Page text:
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Kompogas Organic Recycling Plant Opens

On November 15, 2018, North America’s first Kompogas® plant was opened in San Luis Obispo that converts organics into energy, and dry and liquid solid amendments.

The dry anaerobic digestion plant marks the first DBFOO (design, build, finance, own, operate) project for Hitachi Zosen Inova (HZI) and contributes significantly to California’s sustainability strategy. Governmental representatives were present as well as delegates of the investor and operational companies.

The opening ceremony was a great success. Around 130 representatives from various business areas and countries where present. Attendees spanned from Michi Kuwahara, Chairman of the Board at Hitachi Zosen Inova (HZI), officials from the Parent company HZC, dignitaries, repre sentatives from the Japan Bank for International Cooperation (JBIC), MUFG Bank, Ltd., Waste Connections and The Chairman of the American Biogas Council.

But also members of the local city and county governments and prospective customers and other interested parties were present. In various speeches, the facility was hailed as an important milestone for HZI and the community of San Luis Obispo as well as important contributor to meeting the State of California’s Greenhouse Gas reduction and Organics Diversion mandates.

Kompogas SLO Grand Opening

Left to right: 

Sheila Blake (City of Pismo Beach Council Member), Susan VanDelinder (Waste Connections, Division Vice President), Jeff Smith (Waste Connections, District Manager),  William Skinner (Hitachi Zosen Inova, Director of Operations & Maintenance Management), Adam Hill (County of San Luis Obispo 3rd District Supervisor) , Jeff Lee (City of Grover Beach Mayor),  Aaron Gomez (City of San Luis Obispo Council Member).  Photo by Emily Ewer, Oasis Associates, Inc.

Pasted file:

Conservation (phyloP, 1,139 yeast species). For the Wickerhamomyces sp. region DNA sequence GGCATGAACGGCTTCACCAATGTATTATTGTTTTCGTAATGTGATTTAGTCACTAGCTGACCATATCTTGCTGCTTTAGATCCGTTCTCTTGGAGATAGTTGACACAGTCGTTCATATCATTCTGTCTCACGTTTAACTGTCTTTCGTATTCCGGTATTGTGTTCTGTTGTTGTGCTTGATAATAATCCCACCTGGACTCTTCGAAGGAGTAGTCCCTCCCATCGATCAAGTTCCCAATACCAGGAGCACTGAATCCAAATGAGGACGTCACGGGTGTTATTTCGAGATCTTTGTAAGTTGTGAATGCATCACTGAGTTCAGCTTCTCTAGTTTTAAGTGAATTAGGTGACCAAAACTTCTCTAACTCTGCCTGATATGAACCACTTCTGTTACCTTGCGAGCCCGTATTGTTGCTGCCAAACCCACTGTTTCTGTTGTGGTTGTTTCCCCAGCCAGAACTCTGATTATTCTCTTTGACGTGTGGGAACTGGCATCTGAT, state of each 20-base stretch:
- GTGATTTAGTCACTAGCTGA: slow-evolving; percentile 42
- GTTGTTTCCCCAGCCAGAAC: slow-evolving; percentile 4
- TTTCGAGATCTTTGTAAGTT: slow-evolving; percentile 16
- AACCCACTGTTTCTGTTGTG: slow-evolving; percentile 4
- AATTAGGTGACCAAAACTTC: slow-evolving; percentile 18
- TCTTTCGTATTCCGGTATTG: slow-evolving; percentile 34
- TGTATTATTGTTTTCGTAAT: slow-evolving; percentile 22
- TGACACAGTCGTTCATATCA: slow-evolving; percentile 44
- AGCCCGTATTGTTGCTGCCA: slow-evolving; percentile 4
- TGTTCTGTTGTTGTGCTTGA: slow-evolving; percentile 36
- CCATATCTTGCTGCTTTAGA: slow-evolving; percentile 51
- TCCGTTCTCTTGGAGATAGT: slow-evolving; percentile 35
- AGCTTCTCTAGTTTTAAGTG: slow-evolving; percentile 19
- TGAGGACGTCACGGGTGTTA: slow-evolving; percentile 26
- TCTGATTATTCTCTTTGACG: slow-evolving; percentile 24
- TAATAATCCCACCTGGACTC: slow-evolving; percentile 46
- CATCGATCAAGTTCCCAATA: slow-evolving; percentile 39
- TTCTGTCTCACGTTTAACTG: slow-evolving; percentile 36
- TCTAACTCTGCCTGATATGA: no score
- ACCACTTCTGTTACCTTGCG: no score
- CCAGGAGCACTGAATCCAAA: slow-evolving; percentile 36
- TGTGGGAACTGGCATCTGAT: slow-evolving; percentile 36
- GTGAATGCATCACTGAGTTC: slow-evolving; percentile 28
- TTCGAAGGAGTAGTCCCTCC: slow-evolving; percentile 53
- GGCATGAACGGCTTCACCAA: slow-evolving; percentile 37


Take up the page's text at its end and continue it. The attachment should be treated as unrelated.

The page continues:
Hitachi Zosen Inova’s First Completely Owned Project

The plant can process the amount of up to 36,500 US tons of green waste and biowaste per year to generate around 2,900,000 Nm3 of biogas and ca. 20,100 US tons of high-grade compost and another 1,700 US tons of liquid fertilizer per annum.

All of the biogas will be converted into electricity, delivering a power yield of 6,200,000 kWh/a, enough to cover the annual consumption of more than 600 US households. The compost will be sold separately as high-grade fertilizer for farming and residential gardening.

"For HZI this facility marks a novelty. It is our company’s first project that is completely financed, designed and built by HZI who owns and operates the facility for the next decades. 49% of the finance was provided by JBIC, and 51% was by MUFG bank, Ltd. This is an important milestone for us. But also for the region, which will profit from the plant’s energy production while at the same time make a very important contribution to California’s Green House Gas reduction", says Michi Kuwahara, Chairman of the HZI Supervisory Board.

Contribution to Environment Targets

The 75 Percent Initiative launched by California in 2011 has created the ideal framework for the San Luis Obispo project. This initiative sets out the state’s declared goal of achieving a 75% reduction in total waste by 2020. The strategies envisaged for achieving this are recycling, composting / dry anaerobic digestion, and reducing waste at the source. One of the first steps toward achieving this is the removal of biological waste from landfill sites.

The production of the renewable fuel biogas and compost will further enable the ecologically sustainable and profitable recycling of biowaste as a raw material.


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